And, of course, had Derrick Rose played this season, the Bulls might be playing Miami right now. And the superstar-lacking Grizzlies might be fishing had Westbrook still been riding shotgun alongside Kevin Durant.

25 Comments

  1. WINTRELL says:

    Why is it people keep saying the Grizzlies wound not be in the playoffs had Westbrook played, when in face the grizzlies beat them at least twice during the regular seasons s lost once with the help of the officials!

  2. joja says:

    Isn’t your whole culture and system based on “superstars”?

    The above-humans just sell best…

  3. SPURS-TACULAR says:

    Where is KOBE?

    Where is Derrick Rose?

    Chris Paul?

    Blake Griffin?

    Stephen Curry?

    Carmelo Anthony?

    Garnett?

    No, you don’t need a SuperStar Player to win a champiionship.
    Just a group of guys who are committed, focused, hardworking and coachable !!!

  4. Shiraz says:

    I meant 2005-2006

  5. Shiraz says:

    D Wade is a superStar for carrying Miami to 2005 with literally no All Star backing him up but himself….

  6. George says:

    It’s a chicken and egg argument. Do true champions win championships? Or does winning championships define who the true champions are? Looking back, one could say those teams won because of their players. But we wouldn’t remember their names had they never won.

  7. Jake Nelson says:

    Lol the NBA still trying to convince fans parity exists in the league? Its nothing more than a statistical anomoly that 3 of the 4 aren’t large market teams with big stars when nearly every finals and cf in the past few years have been the opposite. The only fair thing to say in this case is “it’s possible”… that’s it. But if you don’t think the big city teams who scoop in big name fa’s every year with players willing to take paycuts to play for them in some cases, still dont have a huge advantage over the rest of the league then you’re being dishonest.

  8. blaz says:

    Tim Duncan is not a typical NBA Sueprstar producing high numbers, being on the spot all the time. It is enough to watch first 2013 West final game. He was mostly used by coach Popovich on defence and rebounding. And mentioning Parker and Ginobili in one same paragraph with Jordan, Magic, Bird is a HUGE misunderstanding. Actually, this year of best four teams, there is only Miami, that has real on-the-court superstars LBJ and DWade.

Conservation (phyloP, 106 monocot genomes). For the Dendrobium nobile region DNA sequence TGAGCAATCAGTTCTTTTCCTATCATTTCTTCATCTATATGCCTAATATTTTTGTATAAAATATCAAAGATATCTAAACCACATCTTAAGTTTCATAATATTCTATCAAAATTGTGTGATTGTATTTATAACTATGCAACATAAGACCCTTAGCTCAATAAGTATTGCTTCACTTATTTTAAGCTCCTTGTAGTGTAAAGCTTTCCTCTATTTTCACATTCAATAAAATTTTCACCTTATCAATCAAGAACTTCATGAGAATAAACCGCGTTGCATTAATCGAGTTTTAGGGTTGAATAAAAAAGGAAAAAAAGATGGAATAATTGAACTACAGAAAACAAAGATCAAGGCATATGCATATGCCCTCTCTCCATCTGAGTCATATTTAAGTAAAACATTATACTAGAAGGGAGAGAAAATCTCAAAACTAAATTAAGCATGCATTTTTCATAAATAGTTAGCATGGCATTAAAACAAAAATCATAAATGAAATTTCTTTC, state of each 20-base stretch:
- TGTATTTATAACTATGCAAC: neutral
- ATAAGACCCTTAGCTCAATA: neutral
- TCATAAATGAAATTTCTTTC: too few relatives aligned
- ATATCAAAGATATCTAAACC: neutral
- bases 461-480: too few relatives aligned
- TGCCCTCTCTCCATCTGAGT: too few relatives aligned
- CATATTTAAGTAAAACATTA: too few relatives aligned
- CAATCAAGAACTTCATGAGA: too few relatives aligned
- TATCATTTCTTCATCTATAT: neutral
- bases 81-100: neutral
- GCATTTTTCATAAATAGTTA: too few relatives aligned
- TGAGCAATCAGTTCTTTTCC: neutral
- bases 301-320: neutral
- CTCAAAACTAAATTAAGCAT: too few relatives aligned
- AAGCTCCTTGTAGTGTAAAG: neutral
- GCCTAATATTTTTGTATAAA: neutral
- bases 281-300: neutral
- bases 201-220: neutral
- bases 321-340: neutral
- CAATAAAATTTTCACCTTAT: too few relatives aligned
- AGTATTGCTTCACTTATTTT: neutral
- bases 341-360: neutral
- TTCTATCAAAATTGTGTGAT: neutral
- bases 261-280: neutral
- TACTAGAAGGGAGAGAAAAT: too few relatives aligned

On the other hand, only thrree teams won Champs with leading NBA scorer (Bulls made it six times, as Jordan was leading every year they won, but besides only Abdul Jabbar and Shaq won Champs as leading scorer in NBA).

  9. Yue says:

    sounds to me like the ref power

  10. Andrew says:

    Marc Gasol is one of the five best players in the NBA.

    • brdavision says:

      ummmm andrew what kool-aid have you been drinking? Marc Gasol is a “good” player, as a matter of fact I will go as far as to say that he is a good defensive player. His offense leaves much to the imagination. He is most definitely NOT one of the best five players in the NBA. He is not even the best player in the series against the Spurs right now, nor is he the best player on his team. He’s not even the best Gasol in the NBA…..

      Did you even think about what you said?

  11. Ray says:

    Yes the Pistons were the greatest team WITHOUT a superstar. The way they played wasn’t pretty but was effective. Someone said that they were the WORST offensive NBA Champions of all time. lol I forgot who said that though. Pistons fan here too and looking forward to the Pistons coming back to the Playoffs soon. :)

  12. Nelly says: